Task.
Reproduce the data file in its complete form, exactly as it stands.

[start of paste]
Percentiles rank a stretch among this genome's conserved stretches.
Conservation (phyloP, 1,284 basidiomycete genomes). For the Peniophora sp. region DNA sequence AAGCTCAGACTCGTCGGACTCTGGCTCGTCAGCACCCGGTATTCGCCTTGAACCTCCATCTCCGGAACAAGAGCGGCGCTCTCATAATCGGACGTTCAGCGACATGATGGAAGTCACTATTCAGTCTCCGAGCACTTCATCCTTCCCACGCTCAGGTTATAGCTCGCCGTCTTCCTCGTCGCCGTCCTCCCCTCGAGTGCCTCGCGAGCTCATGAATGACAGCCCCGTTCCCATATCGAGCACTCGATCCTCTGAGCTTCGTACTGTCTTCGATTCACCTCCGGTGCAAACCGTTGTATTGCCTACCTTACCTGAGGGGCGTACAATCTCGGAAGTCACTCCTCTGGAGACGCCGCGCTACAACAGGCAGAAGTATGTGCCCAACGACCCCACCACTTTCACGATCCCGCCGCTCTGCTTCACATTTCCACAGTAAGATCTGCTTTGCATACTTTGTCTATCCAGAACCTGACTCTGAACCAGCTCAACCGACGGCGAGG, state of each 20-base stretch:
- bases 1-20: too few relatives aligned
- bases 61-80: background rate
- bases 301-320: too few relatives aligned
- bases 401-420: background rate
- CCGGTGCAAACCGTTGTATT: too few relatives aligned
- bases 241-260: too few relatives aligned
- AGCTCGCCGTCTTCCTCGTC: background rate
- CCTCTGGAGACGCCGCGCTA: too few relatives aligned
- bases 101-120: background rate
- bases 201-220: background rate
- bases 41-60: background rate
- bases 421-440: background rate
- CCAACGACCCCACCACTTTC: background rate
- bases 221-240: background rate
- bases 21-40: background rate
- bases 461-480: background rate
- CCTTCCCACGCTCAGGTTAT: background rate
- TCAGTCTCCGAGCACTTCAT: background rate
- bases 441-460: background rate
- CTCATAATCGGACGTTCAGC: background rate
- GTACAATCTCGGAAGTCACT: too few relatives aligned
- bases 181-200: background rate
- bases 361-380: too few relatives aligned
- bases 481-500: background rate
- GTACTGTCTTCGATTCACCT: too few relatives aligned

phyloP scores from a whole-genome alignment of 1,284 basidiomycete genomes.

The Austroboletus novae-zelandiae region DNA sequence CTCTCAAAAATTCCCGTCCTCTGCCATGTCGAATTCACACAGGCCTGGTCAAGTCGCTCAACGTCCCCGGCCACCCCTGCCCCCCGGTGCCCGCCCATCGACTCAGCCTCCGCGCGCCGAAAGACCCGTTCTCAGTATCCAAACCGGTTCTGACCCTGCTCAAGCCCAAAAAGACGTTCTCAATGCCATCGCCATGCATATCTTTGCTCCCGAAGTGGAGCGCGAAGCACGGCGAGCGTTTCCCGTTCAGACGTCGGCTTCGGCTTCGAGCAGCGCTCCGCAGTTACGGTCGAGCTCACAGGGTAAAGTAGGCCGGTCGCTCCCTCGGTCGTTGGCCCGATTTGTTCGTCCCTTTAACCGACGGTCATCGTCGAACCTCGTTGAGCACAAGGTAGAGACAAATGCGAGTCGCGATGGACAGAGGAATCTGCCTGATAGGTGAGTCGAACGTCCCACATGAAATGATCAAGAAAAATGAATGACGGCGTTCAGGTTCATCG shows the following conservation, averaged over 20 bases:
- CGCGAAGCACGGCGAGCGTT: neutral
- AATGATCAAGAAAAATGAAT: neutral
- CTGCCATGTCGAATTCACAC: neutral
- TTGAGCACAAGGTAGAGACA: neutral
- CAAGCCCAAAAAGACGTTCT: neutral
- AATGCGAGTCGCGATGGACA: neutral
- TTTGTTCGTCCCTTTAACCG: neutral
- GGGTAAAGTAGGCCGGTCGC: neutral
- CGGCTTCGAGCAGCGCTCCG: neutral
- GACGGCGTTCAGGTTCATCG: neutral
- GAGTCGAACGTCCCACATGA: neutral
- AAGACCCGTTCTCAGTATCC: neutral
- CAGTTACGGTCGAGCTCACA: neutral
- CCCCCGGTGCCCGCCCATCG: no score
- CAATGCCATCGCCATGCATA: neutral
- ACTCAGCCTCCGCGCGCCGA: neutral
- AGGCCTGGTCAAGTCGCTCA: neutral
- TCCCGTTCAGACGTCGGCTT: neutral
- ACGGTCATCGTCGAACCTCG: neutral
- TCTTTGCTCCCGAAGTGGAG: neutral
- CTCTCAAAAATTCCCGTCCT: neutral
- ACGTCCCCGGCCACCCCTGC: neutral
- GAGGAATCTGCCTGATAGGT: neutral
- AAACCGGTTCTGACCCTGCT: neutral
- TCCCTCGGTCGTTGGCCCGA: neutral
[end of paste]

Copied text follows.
Percentiles rank a stretch among this genome's conserved stretches.
Conservation (phyloP, 1,284 basidiomycete genomes). For the Peniophora sp. region DNA sequence AAGCTCAGACTCGTCGGACTCTGGCTCGTCAGCACCCGGTATTCGCCTTGAACCTCCATCTCCGGAACAAGAGCGGCGCTCTCATAATCGGACGTTCAGCGACATGATGGAAGTCACTATTCAGTCTCCGAGCACTTCATCCTTCCCACGCTCAGGTTATAGCTCGCCGTCTTCCTCGTCGCCGTCCTCCCCTCGAGTGCCTCGCGAGCTCATGAATGACAGCCCCGTTCCCATATCGAGCACTCGATCCTCTGAGCTTCGTACTGTCTTCGATTCACCTCCGGTGCAAACCGTTGTATTGCCTACCTTACCTGAGGGGCGTACAATCTCGGAAGTCACTCCTCTGGAGACGCCGCGCTACAACAGGCAGAAGTATGTGCCCAACGACCCCACCACTTTCACGATCCCGCCGCTCTGCTTCACATTTCCACAGTAAGATCTGCTTTGCATACTTTGTCTATCCAGAACCTGACTCTGAACCAGCTCAACCGACGGCGAGG, state of each 20-base stretch:
- bases 1-20: too few relatives aligned
- bases 61-80: background rate
- bases 301-320: too few relatives aligned
- bases 401-420: background rate
- CCGGTGCAAACCGTTGTATT: too few relatives aligned
- bases 241-260: too few relatives aligned
- AGCTCGCCGTCTTCCTCGTC: background rate
- CCTCTGGAGACGCCGCGCTA: too few relatives aligned
- bases 101-120: background rate
- bases 201-220: background rate
- bases 41-60: background rate
- bases 421-440: background rate
- CCAACGACCCCACCACTTTC: background rate
- bases 221-240: background rate
- bases 21-40: background rate
- bases 461-480: background rate
- CCTTCCCACGCTCAGGTTAT: background rate
- TCAGTCTCCGAGCACTTCAT: background rate
- bases 441-460: background rate
- CTCATAATCGGACGTTCAGC: background rate
- GTACAATCTCGGAAGTCACT: too few relatives aligned
- bases 181-200: background rate
- bases 361-380: too few relatives aligned
- bases 481-500: background rate
- GTACTGTCTTCGATTCACCT: too few relatives aligned

phyloP scores from a whole-genome alignment of 1,284 basidiomycete genomes.

The Austroboletus novae-zelandiae region DNA sequence CTCTCAAAAATTCCCGTCCTCTGCCATGTCGAATTCACACAGGCCTGGTCAAGTCGCTCAACGTCCCCGGCCACCCCTGCCCCCCGGTGCCCGCCCATCGACTCAGCCTCCGCGCGCCGAAAGACCCGTTCTCAGTATCCAAACCGGTTCTGACCCTGCTCAAGCCCAAAAAGACGTTCTCAATGCCATCGCCATGCATATCTTTGCTCCCGAAGTGGAGCGCGAAGCACGGCGAGCGTTTCCCGTTCAGACGTCGGCTTCGGCTTCGAGCAGCGCTCCGCAGTTACGGTCGAGCTCACAGGGTAAAGTAGGCCGGTCGCTCCCTCGGTCGTTGGCCCGATTTGTTCGTCCCTTTAACCGACGGTCATCGTCGAACCTCGTTGAGCACAAGGTAGAGACAAATGCGAGTCGCGATGGACAGAGGAATCTGCCTGATAGGTGAGTCGAACGTCCCACATGAAATGATCAAGAAAAATGAATGACGGCGTTCAGGTTCATCG shows the following conservation, averaged over 20 bases:
- CGCGAAGCACGGCGAGCGTT: neutral
- AATGATCAAGAAAAATGAAT: neutral
- CTGCCATGTCGAATTCACAC: neutral
- TTGAGCACAAGGTAGAGACA: neutral
- CAAGCCCAAAAAGACGTTCT: neutral
- AATGCGAGTCGCGATGGACA: neutral
- TTTGTTCGTCCCTTTAACCG: neutral
- GGGTAAAGTAGGCCGGTCGC: neutral
- CGGCTTCGAGCAGCGCTCCG: neutral
- GACGGCGTTCAGGTTCATCG: neutral
- GAGTCGAACGTCCCACATGA: neutral
- AAGACCCGTTCTCAGTATCC: neutral
- CAGTTACGGTCGAGCTCACA: neutral
- CCCCCGGTGCCCGCCCATCG: no score
- CAATGCCATCGCCATGCATA: neutral
- ACTCAGCCTCCGCGCGCCGA: neutral
- AGGCCTGGTCAAGTCGCTCA: neutral
- TCCCGTTCAGACGTCGGCTT: neutral
- ACGGTCATCGTCGAACCTCG: neutral
- TCTTTGCTCCCGAAGTGGAG: neutral
- CTCTCAAAAATTCCCGTCCT: neutral
- ACGTCCCCGGCCACCCCTGC: neutral
- GAGGAATCTGCCTGATAGGT: neutral
- AAACCGGTTCTGACCCTGCT: neutral
- TCCCTCGGTCGTTGGCCCGA: neutral